Ivelisse Jiménez uses painting as a point of departure to construct pieces that deal with the idea of simultaneity and contradiction. The manner in which objects, images and materials are articulated questions the hierarchies of what is most present.
The work consists of structures made out of a diversity of elements partially covered by a veil of acetate or plastic. This wall/screen serves as a connector that stops or ejects the viewer by making impossible frontal access to what is behind. The blurring of the outside panel unifies the singulars into a whole element. We can still view the inside where the elements are shown as irreducible and coexistent. Perception is relative and dependent upon the position from which it is viewed. The spectator must negotiate a series of points of view. The images are constantly shifting between integration and disintegration. They refer to the body/mind decision making process of finding a method to make something present. Jiménez is interested in structures that are parallel which exist in other configurations such as language. This act of synchronizing is finally a metaphor for the elusiveness of the balance of factors that determine the production of meaning.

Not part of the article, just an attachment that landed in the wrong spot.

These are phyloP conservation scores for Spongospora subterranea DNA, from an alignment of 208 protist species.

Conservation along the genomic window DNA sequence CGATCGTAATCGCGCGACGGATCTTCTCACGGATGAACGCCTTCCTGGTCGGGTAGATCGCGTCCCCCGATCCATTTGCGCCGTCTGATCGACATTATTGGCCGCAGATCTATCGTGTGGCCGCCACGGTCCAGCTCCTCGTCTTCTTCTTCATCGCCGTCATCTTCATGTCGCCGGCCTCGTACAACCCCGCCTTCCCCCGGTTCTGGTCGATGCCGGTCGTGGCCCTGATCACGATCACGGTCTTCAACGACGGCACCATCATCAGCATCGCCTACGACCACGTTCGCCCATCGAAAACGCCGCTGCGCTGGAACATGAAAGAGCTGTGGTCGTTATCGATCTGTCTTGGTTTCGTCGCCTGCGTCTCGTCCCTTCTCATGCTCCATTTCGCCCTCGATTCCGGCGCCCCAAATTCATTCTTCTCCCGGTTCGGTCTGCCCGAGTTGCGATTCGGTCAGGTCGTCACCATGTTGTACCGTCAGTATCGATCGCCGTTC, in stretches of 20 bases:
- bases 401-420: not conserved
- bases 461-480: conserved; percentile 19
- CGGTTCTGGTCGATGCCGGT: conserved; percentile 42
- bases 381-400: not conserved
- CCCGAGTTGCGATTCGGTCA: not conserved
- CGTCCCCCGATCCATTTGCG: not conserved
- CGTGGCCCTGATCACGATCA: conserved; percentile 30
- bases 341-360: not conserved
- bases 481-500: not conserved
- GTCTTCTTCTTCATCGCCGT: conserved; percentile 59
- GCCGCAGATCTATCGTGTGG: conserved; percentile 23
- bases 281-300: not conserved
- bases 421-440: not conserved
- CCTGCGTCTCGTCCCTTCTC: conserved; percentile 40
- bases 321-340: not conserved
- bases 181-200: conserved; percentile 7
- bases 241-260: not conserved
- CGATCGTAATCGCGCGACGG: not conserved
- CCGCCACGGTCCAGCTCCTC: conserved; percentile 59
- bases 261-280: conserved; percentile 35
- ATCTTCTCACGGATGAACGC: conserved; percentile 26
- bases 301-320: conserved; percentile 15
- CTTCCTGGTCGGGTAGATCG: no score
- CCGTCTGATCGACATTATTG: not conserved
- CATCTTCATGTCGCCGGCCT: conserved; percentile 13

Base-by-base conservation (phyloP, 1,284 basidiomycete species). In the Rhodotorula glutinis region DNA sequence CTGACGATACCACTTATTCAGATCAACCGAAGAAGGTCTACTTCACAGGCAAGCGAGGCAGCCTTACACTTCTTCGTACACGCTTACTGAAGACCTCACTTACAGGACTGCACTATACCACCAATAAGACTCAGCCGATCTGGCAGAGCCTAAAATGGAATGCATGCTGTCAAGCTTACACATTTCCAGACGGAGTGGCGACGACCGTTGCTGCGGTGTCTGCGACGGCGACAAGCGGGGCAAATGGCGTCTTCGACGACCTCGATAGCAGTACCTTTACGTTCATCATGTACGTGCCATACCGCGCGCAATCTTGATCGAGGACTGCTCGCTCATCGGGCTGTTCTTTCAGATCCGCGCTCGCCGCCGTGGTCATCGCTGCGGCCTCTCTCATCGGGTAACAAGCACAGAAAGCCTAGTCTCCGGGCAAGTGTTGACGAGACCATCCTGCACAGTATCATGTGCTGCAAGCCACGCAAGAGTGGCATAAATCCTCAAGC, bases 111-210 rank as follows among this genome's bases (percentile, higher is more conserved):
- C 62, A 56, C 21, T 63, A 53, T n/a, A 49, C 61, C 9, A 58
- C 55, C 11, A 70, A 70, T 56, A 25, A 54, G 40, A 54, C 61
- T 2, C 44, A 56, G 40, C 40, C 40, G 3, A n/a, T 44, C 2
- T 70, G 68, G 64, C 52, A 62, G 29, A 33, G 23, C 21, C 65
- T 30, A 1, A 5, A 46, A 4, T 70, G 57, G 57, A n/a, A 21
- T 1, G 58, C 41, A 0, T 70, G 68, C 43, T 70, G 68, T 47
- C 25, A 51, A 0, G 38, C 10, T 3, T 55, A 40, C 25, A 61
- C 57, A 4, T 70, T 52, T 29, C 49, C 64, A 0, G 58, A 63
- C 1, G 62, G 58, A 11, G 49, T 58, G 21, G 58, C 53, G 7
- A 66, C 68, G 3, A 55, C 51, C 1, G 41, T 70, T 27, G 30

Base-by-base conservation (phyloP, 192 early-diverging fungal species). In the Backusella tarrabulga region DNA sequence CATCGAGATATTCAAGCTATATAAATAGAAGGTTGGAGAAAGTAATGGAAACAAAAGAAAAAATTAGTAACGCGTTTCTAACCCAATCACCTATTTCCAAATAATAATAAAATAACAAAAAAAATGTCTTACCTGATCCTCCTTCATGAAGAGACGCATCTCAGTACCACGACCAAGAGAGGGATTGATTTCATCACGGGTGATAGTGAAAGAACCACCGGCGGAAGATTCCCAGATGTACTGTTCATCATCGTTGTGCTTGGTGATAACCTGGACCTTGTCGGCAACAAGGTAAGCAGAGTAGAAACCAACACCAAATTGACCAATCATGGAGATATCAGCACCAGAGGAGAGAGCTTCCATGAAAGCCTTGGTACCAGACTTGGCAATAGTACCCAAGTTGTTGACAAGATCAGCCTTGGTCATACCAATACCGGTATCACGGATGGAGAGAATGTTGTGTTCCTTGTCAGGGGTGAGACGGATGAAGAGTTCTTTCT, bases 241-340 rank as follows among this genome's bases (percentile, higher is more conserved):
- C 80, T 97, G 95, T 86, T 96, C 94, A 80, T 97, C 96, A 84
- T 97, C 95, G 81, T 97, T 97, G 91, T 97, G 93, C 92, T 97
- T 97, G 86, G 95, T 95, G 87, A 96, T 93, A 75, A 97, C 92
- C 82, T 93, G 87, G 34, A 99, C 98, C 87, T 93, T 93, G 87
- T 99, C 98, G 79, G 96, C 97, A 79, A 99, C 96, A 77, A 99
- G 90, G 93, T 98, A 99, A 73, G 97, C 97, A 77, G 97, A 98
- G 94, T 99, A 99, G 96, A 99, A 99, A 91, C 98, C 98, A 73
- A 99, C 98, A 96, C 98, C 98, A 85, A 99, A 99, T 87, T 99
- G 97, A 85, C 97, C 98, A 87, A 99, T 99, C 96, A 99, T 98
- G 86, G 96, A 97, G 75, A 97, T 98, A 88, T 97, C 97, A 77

Ivelisse Jiménez received an MFA in Studio Arts from New York University. She has exhibited her work in international venues such as the ARCO art fair, Art Basel Miami and the Prague Bienniale. She was selected as a grant recipient for the Joan Mitchell Foundation in 2009.
Images provided by the artist